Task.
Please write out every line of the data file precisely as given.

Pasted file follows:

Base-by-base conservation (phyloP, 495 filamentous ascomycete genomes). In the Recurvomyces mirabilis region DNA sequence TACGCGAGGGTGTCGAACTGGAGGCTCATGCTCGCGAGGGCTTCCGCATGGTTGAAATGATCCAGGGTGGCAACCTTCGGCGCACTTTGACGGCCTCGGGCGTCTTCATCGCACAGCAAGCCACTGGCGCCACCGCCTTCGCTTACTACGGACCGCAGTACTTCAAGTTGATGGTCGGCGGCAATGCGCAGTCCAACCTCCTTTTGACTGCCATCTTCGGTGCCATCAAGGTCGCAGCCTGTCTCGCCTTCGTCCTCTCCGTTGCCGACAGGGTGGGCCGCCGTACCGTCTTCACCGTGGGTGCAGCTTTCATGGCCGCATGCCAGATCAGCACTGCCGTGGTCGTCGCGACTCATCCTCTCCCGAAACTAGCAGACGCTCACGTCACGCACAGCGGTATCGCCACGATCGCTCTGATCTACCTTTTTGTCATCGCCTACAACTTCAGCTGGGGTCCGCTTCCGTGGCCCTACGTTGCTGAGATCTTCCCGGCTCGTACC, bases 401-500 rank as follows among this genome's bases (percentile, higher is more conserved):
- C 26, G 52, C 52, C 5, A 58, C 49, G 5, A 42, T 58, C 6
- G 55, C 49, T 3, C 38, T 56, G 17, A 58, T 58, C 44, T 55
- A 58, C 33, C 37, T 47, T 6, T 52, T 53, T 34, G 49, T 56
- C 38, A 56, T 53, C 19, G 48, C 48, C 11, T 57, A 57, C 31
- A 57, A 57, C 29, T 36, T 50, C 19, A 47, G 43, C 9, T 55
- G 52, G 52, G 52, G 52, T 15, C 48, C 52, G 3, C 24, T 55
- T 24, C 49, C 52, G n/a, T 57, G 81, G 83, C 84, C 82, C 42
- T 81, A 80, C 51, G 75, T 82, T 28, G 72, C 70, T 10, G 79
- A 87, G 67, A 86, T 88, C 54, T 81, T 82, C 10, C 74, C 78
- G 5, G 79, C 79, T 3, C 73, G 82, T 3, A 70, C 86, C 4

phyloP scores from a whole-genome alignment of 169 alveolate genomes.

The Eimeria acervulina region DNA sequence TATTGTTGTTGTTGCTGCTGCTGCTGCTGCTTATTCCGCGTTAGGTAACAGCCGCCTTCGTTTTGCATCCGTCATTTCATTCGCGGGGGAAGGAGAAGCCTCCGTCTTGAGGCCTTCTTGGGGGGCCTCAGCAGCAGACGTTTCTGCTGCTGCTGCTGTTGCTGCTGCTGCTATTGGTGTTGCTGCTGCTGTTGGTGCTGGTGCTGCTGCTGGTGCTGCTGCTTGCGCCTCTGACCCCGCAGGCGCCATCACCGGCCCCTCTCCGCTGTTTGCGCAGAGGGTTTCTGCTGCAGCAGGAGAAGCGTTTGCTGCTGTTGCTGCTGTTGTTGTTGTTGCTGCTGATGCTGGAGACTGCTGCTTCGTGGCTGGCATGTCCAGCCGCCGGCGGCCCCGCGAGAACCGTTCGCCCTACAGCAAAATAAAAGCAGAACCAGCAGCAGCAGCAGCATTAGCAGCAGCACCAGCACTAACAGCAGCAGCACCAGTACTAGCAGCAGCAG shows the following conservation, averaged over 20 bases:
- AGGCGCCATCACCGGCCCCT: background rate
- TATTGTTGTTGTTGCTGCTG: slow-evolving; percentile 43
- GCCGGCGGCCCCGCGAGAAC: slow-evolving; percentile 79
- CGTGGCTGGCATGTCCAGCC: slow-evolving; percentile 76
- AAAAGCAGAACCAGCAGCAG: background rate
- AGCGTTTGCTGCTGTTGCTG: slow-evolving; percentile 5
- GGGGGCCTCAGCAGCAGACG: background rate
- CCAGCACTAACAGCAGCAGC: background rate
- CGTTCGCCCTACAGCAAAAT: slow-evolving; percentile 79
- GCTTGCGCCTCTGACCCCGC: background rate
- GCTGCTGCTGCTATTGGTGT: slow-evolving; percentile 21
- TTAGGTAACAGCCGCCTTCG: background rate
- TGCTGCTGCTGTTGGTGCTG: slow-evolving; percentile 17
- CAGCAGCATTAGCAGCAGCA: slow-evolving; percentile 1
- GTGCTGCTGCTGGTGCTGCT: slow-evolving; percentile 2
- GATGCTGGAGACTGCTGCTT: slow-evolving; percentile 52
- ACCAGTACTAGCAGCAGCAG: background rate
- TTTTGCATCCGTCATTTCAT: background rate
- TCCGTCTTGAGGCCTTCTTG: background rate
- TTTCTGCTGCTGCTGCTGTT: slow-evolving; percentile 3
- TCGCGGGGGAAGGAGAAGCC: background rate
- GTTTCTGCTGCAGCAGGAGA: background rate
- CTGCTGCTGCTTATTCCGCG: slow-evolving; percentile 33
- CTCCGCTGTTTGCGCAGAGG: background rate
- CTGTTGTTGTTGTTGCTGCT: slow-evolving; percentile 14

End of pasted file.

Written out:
Base-by-base conservation (phyloP, 495 filamentous ascomycete genomes). In the Recurvomyces mirabilis region DNA sequence TACGCGAGGGTGTCGAACTGGAGGCTCATGCTCGCGAGGGCTTCCGCATGGTTGAAATGATCCAGGGTGGCAACCTTCGGCGCACTTTGACGGCCTCGGGCGTCTTCATCGCACAGCAAGCCACTGGCGCCACCGCCTTCGCTTACTACGGACCGCAGTACTTCAAGTTGATGGTCGGCGGCAATGCGCAGTCCAACCTCCTTTTGACTGCCATCTTCGGTGCCATCAAGGTCGCAGCCTGTCTCGCCTTCGTCCTCTCCGTTGCCGACAGGGTGGGCCGCCGTACCGTCTTCACCGTGGGTGCAGCTTTCATGGCCGCATGCCAGATCAGCACTGCCGTGGTCGTCGCGACTCATCCTCTCCCGAAACTAGCAGACGCTCACGTCACGCACAGCGGTATCGCCACGATCGCTCTGATCTACCTTTTTGTCATCGCCTACAACTTCAGCTGGGGTCCGCTTCCGTGGCCCTACGTTGCTGAGATCTTCCCGGCTCGTACC, bases 401-500 rank as follows among this genome's bases (percentile, higher is more conserved):
- C 26, G 52, C 52, C 5, A 58, C 49, G 5, A 42, T 58, C 6
- G 55, C 49, T 3, C 38, T 56, G 17, A 58, T 58, C 44, T 55
- A 58, C 33, C 37, T 47, T 6, T 52, T 53, T 34, G 49, T 56
- C 38, A 56, T 53, C 19, G 48, C 48, C 11, T 57, A 57, C 31
- A 57, A 57, C 29, T 36, T 50, C 19, A 47, G 43, C 9, T 55
- G 52, G 52, G 52, G 52, T 15, C 48, C 52, G 3, C 24, T 55
- T 24, C 49, C 52, G n/a, T 57, G 81, G 83, C 84, C 82, C 42
- T 81, A 80, C 51, G 75, T 82, T 28, G 72, C 70, T 10, G 79
- A 87, G 67, A 86, T 88, C 54, T 81, T 82, C 10, C 74, C 78
- G 5, G 79, C 79, T 3, C 73, G 82, T 3, A 70, C 86, C 4

phyloP scores from a whole-genome alignment of 169 alveolate genomes.

The Eimeria acervulina region DNA sequence TATTGTTGTTGTTGCTGCTGCTGCTGCTGCTTATTCCGCGTTAGGTAACAGCCGCCTTCGTTTTGCATCCGTCATTTCATTCGCGGGGGAAGGAGAAGCCTCCGTCTTGAGGCCTTCTTGGGGGGCCTCAGCAGCAGACGTTTCTGCTGCTGCTGCTGTTGCTGCTGCTGCTATTGGTGTTGCTGCTGCTGTTGGTGCTGGTGCTGCTGCTGGTGCTGCTGCTTGCGCCTCTGACCCCGCAGGCGCCATCACCGGCCCCTCTCCGCTGTTTGCGCAGAGGGTTTCTGCTGCAGCAGGAGAAGCGTTTGCTGCTGTTGCTGCTGTTGTTGTTGTTGCTGCTGATGCTGGAGACTGCTGCTTCGTGGCTGGCATGTCCAGCCGCCGGCGGCCCCGCGAGAACCGTTCGCCCTACAGCAAAATAAAAGCAGAACCAGCAGCAGCAGCAGCATTAGCAGCAGCACCAGCACTAACAGCAGCAGCACCAGTACTAGCAGCAGCAG shows the following conservation, averaged over 20 bases:
- AGGCGCCATCACCGGCCCCT: background rate
- TATTGTTGTTGTTGCTGCTG: slow-evolving; percentile 43
- GCCGGCGGCCCCGCGAGAAC: slow-evolving; percentile 79
- CGTGGCTGGCATGTCCAGCC: slow-evolving; percentile 76
- AAAAGCAGAACCAGCAGCAG: background rate
- AGCGTTTGCTGCTGTTGCTG: slow-evolving; percentile 5
- GGGGGCCTCAGCAGCAGACG: background rate
- CCAGCACTAACAGCAGCAGC: background rate
- CGTTCGCCCTACAGCAAAAT: slow-evolving; percentile 79
- GCTTGCGCCTCTGACCCCGC: background rate
- GCTGCTGCTGCTATTGGTGT: slow-evolving; percentile 21
- TTAGGTAACAGCCGCCTTCG: background rate
- TGCTGCTGCTGTTGGTGCTG: slow-evolving; percentile 17
- CAGCAGCATTAGCAGCAGCA: slow-evolving; percentile 1
- GTGCTGCTGCTGGTGCTGCT: slow-evolving; percentile 2
- GATGCTGGAGACTGCTGCTT: slow-evolving; percentile 52
- ACCAGTACTAGCAGCAGCAG: background rate
- TTTTGCATCCGTCATTTCAT: background rate
- TCCGTCTTGAGGCCTTCTTG: background rate
- TTTCTGCTGCTGCTGCTGTT: slow-evolving; percentile 3
- TCGCGGGGGAAGGAGAAGCC: background rate
- GTTTCTGCTGCAGCAGGAGA: background rate
- CTGCTGCTGCTTATTCCGCG: slow-evolving; percentile 33
- CTCCGCTGTTTGCGCAGAGG: background rate
- CTGTTGTTGTTGTTGCTGCT: slow-evolving; percentile 14